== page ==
Rhys looked at Stellan as he joked about it being ‘quaint’ and then he felt the man step closer. Rhys felt he was starting to get a handle on how Stellan expressed himself. He felt he could detect fear in Stellan’s movements and voice. It was only a simulation but then he also wondered if Stellan had ever been in combat. Rhys had on his former ship interactions with the Borg. He shivered momentarily.

As Stellan asked if Rhys had programmed a Bistro table, he now felt that his concern about this being the wrong choice was justified. Maybe Stellan was had been expecting a romantic date, maybe taking part in a holo-game set in the period. Rhys smiled awkwardly. “Would you be upset if I said no?” For Rhys the history was fascinating enough on its own, and he had wondered if they could learn something about mental illness. Rhys clearly needed more interesting hobbies.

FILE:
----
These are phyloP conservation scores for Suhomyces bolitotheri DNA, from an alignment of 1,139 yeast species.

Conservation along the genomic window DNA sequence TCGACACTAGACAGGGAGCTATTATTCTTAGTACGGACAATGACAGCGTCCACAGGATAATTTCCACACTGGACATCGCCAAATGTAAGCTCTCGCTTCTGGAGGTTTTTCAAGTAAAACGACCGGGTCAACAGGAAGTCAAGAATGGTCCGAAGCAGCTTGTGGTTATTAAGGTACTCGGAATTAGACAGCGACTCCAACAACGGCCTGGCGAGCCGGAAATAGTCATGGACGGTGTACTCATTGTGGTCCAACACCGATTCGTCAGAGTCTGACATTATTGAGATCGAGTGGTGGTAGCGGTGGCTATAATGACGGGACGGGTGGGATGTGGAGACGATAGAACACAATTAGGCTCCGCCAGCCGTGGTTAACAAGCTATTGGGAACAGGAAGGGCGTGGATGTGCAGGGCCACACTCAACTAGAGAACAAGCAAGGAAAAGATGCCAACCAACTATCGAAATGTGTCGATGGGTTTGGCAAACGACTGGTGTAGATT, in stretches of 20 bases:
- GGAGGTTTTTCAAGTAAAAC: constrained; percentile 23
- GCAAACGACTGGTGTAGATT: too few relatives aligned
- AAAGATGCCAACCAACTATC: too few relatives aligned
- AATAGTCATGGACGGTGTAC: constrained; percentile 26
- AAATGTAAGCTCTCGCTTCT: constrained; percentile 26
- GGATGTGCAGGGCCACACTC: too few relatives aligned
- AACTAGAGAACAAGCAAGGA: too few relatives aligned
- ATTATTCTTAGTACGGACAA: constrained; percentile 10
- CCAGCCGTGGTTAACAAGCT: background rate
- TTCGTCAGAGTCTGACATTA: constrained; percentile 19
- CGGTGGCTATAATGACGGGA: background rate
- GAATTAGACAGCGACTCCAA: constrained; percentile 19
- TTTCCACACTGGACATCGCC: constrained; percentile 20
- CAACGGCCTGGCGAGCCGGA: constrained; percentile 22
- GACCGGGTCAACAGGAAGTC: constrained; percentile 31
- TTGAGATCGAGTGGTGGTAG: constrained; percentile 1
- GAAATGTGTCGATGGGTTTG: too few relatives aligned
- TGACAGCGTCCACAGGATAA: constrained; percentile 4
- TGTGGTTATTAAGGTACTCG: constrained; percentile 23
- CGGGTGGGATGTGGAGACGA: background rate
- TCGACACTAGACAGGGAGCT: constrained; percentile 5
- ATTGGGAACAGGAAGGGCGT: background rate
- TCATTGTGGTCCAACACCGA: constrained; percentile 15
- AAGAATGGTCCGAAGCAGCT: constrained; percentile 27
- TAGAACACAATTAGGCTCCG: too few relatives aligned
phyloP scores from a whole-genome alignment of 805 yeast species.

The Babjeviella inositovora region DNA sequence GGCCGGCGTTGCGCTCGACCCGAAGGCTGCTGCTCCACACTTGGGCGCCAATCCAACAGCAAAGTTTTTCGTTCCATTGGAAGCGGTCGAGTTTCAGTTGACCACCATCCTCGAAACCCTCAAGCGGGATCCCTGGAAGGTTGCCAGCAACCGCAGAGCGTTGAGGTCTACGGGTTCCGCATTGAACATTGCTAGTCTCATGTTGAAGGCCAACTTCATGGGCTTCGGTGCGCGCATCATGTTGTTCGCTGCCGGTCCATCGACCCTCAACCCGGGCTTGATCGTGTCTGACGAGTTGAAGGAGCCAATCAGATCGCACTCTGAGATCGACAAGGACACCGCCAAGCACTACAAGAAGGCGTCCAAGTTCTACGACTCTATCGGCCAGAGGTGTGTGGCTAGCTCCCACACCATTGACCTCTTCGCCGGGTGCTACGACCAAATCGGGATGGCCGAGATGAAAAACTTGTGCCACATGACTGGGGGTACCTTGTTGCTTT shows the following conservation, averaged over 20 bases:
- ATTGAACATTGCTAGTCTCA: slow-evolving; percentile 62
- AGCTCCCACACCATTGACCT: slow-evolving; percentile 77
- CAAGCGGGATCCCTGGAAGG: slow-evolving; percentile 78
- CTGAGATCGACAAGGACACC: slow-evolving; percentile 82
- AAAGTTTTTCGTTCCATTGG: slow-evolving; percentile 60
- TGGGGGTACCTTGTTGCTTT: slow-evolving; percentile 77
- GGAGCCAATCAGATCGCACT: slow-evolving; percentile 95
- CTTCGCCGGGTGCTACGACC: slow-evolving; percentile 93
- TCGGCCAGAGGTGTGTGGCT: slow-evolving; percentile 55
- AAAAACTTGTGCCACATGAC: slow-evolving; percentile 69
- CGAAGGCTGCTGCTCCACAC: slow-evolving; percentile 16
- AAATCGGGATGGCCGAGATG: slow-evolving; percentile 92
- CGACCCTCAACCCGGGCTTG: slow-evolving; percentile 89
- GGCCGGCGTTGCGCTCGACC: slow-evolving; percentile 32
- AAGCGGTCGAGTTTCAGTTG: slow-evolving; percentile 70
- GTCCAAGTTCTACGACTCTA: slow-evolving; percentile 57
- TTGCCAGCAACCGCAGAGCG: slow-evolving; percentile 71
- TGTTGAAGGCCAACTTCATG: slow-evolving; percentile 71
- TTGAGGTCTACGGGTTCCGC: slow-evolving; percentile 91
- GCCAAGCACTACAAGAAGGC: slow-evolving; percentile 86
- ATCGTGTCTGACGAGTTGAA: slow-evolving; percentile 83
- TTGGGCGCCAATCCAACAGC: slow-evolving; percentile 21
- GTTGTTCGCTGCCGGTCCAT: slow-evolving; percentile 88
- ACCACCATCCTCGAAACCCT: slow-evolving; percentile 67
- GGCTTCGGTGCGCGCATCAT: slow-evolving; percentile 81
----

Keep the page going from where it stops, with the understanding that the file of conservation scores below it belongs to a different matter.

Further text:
Rhys slapped Stellan’s back firmly and smiled at him as he moved ahead and into the trenches. His boots squelching in the mud dampening his faux cheeriness. Maybe if he just pushed on Stellan would not have time to think about his reservations. He would just have to come up with something more pleasurable for Stellan later. He immediately blushed as that thought entered his head. ‘Not like that’ he said to himself.


“1917 is a bad year for the allies. The French are demoralised, and Russia is already in political turmoil.” They walked past up to a small hollow cut into the side of the trench. Inside it was a private sleeping leaning on his rifle. Ignoring him Rhys spotted and picked up what looked like an old style newspaper. Its pages were rumpled and torn as if it had passed through many hands before coming into the possession of this sleeping solider. “The Wipers times.” Rhys said with a dark chuckle. “The Brits pronounced Ypres as Wipers. It’s literally a joke newspaper produced by some of the soldiers themselves. Here we have people in such a dark time and yet they find time to make jokes.” He showed Stellan what was clearly a fake advertisement.  It declared in bold text: